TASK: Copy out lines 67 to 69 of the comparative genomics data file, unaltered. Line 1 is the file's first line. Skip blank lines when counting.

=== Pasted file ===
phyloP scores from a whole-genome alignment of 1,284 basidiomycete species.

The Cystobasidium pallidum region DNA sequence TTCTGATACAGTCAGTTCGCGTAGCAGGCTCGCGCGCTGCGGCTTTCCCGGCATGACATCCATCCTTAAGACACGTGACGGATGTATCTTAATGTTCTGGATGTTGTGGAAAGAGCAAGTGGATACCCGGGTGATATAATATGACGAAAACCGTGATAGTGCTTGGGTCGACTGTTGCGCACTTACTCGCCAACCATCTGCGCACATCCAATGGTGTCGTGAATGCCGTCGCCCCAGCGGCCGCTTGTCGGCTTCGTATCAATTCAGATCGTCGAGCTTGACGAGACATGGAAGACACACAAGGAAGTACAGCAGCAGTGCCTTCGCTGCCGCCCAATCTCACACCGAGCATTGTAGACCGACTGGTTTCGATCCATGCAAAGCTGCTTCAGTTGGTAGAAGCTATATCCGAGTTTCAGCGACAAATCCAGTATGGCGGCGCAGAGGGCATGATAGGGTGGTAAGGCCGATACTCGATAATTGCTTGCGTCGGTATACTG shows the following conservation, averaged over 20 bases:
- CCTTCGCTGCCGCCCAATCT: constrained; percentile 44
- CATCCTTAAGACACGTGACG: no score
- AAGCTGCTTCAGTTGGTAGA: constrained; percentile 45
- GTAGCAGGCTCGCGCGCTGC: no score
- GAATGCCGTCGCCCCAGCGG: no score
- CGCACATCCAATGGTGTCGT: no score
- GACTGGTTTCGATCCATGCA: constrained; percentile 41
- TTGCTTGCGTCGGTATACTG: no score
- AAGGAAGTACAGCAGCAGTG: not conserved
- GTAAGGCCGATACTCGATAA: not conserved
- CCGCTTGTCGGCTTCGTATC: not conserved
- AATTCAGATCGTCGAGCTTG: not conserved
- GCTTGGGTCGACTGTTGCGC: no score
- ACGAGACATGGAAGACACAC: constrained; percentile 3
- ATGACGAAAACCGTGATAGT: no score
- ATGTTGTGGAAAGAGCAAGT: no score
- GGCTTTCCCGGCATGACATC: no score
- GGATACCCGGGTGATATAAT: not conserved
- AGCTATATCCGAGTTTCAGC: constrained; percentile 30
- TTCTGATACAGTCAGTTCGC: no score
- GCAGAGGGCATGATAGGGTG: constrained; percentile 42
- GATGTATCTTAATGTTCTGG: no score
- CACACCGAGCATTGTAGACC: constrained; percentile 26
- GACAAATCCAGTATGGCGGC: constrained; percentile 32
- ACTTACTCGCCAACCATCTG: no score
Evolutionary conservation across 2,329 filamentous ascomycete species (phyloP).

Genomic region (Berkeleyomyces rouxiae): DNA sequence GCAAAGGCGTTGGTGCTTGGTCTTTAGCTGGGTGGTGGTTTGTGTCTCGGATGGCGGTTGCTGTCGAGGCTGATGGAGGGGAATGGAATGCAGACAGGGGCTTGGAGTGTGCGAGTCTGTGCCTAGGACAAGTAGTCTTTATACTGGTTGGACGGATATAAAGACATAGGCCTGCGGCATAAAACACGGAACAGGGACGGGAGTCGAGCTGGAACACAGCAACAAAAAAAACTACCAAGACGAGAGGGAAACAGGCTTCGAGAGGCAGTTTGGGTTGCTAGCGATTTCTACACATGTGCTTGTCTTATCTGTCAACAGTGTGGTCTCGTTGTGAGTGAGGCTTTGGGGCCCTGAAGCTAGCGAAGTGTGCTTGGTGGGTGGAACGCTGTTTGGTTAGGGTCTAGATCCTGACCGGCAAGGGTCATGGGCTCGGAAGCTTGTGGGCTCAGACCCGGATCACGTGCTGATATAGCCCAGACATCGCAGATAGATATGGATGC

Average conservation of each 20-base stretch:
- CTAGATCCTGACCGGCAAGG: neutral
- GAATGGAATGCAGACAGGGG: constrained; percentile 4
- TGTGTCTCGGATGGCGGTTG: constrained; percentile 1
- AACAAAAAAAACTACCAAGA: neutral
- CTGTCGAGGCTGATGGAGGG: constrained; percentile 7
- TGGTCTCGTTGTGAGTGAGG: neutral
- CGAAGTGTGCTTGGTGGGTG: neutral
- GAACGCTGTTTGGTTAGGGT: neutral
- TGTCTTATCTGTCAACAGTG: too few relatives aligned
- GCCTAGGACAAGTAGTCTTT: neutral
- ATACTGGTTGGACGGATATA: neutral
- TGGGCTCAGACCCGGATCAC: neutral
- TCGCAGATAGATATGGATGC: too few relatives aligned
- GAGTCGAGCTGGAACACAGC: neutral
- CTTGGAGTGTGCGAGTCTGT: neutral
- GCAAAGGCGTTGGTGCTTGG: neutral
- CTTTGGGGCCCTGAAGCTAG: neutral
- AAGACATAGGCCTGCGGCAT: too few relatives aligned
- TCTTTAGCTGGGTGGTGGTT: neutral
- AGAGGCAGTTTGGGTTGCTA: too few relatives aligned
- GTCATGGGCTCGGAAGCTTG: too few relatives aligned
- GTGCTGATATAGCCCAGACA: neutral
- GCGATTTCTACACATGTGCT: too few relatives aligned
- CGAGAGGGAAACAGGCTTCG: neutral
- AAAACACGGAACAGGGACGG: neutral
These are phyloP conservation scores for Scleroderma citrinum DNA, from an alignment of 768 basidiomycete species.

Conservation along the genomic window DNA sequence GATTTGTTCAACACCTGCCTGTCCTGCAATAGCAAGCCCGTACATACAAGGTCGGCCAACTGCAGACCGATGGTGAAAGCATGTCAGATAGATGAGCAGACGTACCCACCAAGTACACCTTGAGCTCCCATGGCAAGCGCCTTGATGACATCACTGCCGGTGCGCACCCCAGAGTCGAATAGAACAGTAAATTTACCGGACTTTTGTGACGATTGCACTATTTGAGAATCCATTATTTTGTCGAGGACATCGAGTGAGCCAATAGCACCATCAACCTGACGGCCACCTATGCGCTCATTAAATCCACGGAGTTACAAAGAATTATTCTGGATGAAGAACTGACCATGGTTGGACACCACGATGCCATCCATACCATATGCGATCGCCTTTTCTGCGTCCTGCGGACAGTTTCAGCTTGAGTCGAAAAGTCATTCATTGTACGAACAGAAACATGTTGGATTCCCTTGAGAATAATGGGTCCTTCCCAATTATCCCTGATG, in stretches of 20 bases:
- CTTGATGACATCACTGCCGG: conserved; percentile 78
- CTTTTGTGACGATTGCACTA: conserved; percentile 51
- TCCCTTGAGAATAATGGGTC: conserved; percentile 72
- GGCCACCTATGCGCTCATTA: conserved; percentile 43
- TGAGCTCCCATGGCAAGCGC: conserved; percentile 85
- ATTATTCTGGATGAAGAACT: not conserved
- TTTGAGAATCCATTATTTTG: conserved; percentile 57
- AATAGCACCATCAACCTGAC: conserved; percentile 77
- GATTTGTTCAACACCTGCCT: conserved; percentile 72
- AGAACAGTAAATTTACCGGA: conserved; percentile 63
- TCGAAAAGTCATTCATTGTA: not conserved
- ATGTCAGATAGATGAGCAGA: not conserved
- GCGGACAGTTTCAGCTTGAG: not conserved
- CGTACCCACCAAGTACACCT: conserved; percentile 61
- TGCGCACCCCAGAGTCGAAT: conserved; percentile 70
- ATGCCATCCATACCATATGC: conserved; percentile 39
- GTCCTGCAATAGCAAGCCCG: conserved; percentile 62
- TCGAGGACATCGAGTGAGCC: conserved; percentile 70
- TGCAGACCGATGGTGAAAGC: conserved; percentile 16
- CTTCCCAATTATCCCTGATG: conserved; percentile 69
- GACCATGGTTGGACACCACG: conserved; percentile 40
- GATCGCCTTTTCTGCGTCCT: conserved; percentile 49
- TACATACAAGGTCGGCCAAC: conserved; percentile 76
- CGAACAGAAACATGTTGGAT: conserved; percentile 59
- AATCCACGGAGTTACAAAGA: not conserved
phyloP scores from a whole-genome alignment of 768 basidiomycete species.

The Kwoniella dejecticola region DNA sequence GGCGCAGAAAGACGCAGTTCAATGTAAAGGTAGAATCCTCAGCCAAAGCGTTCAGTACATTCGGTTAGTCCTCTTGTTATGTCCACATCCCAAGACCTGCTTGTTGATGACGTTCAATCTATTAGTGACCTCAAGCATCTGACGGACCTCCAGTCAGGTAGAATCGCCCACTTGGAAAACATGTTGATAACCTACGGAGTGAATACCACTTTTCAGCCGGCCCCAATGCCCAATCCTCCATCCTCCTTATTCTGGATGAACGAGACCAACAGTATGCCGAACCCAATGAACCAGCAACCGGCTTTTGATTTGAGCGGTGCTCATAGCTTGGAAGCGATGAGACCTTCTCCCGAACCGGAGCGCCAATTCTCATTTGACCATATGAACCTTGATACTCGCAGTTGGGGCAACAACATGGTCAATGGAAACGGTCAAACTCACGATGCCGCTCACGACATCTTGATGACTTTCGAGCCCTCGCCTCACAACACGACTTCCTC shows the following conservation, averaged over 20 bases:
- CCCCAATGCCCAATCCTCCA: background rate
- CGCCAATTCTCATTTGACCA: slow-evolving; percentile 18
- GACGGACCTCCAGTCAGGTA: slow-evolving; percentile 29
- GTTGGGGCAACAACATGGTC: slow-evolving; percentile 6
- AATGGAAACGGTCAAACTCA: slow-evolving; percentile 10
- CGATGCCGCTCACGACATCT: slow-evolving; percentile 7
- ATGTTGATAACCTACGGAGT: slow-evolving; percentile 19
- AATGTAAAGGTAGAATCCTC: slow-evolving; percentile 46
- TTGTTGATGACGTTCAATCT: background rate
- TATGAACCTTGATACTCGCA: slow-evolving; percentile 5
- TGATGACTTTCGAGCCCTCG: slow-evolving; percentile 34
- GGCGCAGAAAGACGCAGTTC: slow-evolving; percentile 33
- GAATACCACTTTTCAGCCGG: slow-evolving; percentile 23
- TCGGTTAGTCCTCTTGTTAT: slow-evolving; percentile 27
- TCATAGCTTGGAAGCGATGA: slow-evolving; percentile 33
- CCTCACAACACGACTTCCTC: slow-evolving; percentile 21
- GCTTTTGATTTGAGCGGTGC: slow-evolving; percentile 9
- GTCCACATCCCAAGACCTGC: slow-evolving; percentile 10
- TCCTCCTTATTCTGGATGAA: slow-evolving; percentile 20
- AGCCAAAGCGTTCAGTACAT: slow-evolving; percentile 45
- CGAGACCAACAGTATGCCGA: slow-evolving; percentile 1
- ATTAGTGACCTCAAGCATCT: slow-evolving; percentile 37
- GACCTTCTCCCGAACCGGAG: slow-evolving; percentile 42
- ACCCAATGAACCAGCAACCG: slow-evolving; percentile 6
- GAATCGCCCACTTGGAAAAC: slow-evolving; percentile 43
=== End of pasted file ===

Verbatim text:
- AGAACAGTAAATTTACCGGA: conserved; percentile 63
- TCGAAAAGTCATTCATTGTA: not conserved
- ATGTCAGATAGATGAGCAGA: not conserved